1. “And the evangelical church can’t be seen as standing up for gays. God forbid we stand up for the queer kids, or partner with the LGBTs. (Even though this isn’t just a gay issue. It’s a “fat” issue, and a “dorky” issue” and a “special needs” issue.) We’d rather be silent. If we’re silent, we might as well be pro-bullying.”


    This reminded me of the quote that ends with “…is that good men do nothing.”

  2. Hmm… I don’t know. I think it’s too soon to call the Church out as being pro-bullying. I have yet to read or hear that the Church supports bullying because it’s anti-gay. Is there evidence of this? If anything, the Church, full of overprotective mothers and children, would be all over this bullying meme.

    I would also suggest there’s something a little uneven about this statement: “Now, I don’t really believe in man-made global warming. But why should that matter?” Why don’t you believe in it? Because you don’t see there is enough factual data to support it? So, we should throw our weight behind it anyway? I’m confused… Why should it matter? Why play on people’s fears using an unsubstantiated hypothesis?

    The point is, there are so many social fads and memes, why does the church have to go into each one guns blazing and throw its full weight behind it? Secondly, I would submit bullying isn’t even a problem, it’s a symptom of a problem. The problem must be one we can quantify, something tangible to point out. If kids are acting in a dysfunctional manner, consistently, isn’t that a symptom of poor parenting, or a struggling family unit? Could it not be asked whether that is an issue of a much larger problem within America’s family unit?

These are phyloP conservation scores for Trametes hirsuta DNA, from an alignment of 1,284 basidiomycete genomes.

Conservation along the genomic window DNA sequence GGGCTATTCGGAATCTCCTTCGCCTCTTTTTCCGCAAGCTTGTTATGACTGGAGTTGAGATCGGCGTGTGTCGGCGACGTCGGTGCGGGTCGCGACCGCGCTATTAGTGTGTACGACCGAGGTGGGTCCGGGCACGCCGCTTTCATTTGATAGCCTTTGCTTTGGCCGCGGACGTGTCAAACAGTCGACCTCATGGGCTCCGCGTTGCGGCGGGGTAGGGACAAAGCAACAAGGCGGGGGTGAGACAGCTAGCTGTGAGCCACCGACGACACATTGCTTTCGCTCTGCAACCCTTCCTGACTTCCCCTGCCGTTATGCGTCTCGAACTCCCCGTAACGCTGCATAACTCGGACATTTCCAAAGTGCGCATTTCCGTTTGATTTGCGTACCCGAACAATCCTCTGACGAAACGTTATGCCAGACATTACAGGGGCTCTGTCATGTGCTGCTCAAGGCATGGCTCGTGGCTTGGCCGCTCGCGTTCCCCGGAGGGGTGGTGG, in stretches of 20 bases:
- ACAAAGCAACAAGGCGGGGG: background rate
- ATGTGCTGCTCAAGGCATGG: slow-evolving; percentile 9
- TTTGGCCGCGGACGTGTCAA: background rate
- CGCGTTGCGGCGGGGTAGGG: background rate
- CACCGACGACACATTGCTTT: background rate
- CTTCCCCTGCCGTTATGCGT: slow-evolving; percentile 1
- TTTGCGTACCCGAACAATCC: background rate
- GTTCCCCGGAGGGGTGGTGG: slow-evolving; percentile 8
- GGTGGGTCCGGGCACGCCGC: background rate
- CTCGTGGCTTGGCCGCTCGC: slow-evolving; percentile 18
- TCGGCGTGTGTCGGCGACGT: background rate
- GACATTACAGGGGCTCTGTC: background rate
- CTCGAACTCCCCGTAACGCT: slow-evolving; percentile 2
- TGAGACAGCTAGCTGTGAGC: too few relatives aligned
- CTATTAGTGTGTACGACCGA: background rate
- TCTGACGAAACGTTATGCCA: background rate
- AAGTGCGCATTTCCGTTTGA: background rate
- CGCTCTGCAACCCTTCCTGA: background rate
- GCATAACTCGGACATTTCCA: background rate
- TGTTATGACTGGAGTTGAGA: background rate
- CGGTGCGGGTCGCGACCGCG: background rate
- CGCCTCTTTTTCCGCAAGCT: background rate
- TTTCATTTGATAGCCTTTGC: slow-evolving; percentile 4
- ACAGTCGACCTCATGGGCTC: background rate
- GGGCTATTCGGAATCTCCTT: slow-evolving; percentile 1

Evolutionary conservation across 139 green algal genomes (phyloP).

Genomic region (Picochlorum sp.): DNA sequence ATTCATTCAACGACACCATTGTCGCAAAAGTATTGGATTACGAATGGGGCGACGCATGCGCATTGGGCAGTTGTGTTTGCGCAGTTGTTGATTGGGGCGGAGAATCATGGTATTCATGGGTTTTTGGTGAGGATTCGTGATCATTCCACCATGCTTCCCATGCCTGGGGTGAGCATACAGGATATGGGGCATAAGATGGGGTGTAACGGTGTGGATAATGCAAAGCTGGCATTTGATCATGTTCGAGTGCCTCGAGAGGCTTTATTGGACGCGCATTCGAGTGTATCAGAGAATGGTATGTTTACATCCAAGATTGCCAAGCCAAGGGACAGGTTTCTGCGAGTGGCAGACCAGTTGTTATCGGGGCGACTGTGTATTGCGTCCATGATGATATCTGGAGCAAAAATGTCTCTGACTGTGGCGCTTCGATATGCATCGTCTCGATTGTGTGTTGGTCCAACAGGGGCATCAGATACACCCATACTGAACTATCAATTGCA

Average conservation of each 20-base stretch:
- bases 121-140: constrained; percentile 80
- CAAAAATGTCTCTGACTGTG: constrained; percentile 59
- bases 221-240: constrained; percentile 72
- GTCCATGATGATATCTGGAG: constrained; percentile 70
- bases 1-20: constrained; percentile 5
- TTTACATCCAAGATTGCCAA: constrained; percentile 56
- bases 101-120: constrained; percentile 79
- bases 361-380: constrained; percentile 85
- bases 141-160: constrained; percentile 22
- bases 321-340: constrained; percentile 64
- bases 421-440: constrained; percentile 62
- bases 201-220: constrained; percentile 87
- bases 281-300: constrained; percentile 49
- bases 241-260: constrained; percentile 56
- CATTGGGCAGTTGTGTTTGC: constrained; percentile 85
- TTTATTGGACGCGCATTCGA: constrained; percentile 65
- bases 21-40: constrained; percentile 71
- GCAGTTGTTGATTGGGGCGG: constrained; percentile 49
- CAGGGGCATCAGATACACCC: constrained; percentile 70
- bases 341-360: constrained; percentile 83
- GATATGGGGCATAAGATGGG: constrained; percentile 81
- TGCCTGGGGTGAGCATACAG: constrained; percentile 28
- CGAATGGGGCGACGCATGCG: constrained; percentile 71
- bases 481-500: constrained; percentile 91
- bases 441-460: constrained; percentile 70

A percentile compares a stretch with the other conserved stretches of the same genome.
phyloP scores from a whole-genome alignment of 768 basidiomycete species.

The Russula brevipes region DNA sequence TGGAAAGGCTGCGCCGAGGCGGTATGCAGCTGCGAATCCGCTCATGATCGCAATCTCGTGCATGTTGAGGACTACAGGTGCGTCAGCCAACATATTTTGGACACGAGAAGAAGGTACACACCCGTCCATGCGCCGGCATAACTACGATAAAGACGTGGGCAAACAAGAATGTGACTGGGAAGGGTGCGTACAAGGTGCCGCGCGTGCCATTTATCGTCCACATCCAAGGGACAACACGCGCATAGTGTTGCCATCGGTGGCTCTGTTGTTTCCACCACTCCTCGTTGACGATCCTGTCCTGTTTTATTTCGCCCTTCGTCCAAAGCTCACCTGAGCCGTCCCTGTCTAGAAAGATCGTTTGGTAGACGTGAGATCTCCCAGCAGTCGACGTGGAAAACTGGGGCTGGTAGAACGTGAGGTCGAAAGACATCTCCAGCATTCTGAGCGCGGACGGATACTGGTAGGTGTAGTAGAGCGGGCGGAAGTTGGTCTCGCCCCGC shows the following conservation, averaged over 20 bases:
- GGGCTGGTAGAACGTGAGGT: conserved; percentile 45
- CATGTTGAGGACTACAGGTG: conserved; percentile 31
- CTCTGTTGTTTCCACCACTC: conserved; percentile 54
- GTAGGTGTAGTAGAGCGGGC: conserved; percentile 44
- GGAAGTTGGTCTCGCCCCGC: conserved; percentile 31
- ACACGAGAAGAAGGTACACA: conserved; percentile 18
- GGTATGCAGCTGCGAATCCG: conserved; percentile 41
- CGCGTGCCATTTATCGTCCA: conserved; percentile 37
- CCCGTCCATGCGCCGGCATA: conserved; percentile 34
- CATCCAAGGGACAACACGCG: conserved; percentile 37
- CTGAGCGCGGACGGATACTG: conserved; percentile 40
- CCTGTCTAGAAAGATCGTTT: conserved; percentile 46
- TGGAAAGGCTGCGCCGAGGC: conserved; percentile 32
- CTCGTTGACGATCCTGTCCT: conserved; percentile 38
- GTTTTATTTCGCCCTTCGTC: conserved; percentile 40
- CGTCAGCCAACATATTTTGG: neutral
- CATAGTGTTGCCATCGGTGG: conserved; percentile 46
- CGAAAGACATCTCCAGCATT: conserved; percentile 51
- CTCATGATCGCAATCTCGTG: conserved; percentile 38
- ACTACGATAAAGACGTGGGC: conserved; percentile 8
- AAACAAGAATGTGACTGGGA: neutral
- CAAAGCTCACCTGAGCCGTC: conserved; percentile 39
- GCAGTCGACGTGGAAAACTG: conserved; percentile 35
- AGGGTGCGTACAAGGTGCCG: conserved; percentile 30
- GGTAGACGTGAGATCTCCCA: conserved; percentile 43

Just food for thought… I appreciate the thought provoking nature of the post.

  3. Matt, this is a thought-provoking post. One of the questions that it raises for me is: Should the church really be busying itself with embracing an ever-changing laundry list of nuanced political and social causes?

    I’m not convinced that’s our role.

    Speaking bluntly, the church has little to no power. Looking at how the church has handled power when it had it, powerlessness is not a condition I lament. It’s one I’m actually grateful for!

    What the church does have is a powerful invitation.

    Our ability to affect the broader populace is directly proportional to how well we apprehend issues *within* our bounds — removing the plank in our own eye, so to speak. And bullying is so prevalent within the church, that any proclamation we’d make to the broader culture would put us in danger of merely propagating hypocrisy.

    Tying this to sexual orientation is interesting, but you don’t have to go nearly that controversial to uncover bullying as a church issue. The manifestation of power within the church is tinged with bullying, not least in how pastors and leaders try to force their own preferences on others, and how conflict is needlessly escalated rather than resolved.

    This is one more lesson that needs to be examined at home, and repented from, before we go about making statements in the public square. We would do well to show that we can learn, well before we try to teach.

  4. i think you’re absolutely right that silence is complicity. we need to be vocal about bullying and protecting hurting kids. throwing gay and hurting kids under the bus because of our own hang-ups, fear, and lack of love is shameful.

  5. As a christian myself i do not agree that “Christian Community” pro-bullying. I as the target of many of the my schoolmates, making me victim(i don’t consider myself a victim) of bullying, I am against bullying. whatever “christian” is pro-bullying is not a true faith follower. I just want to clear off that the “church” doesn’t represent us Christians at least true Christians. As same as in every other religion there is people who make people think wrong, example; Sadam Husain, made people belived that all muslims where terrorist at some point in our times. So I will nicely ask to clear off more your resources and personal experiences. As a Christian and bully victimed, I would aprreciate it very much. P.S. for articles like this my life as a victim in the bullying battle is back.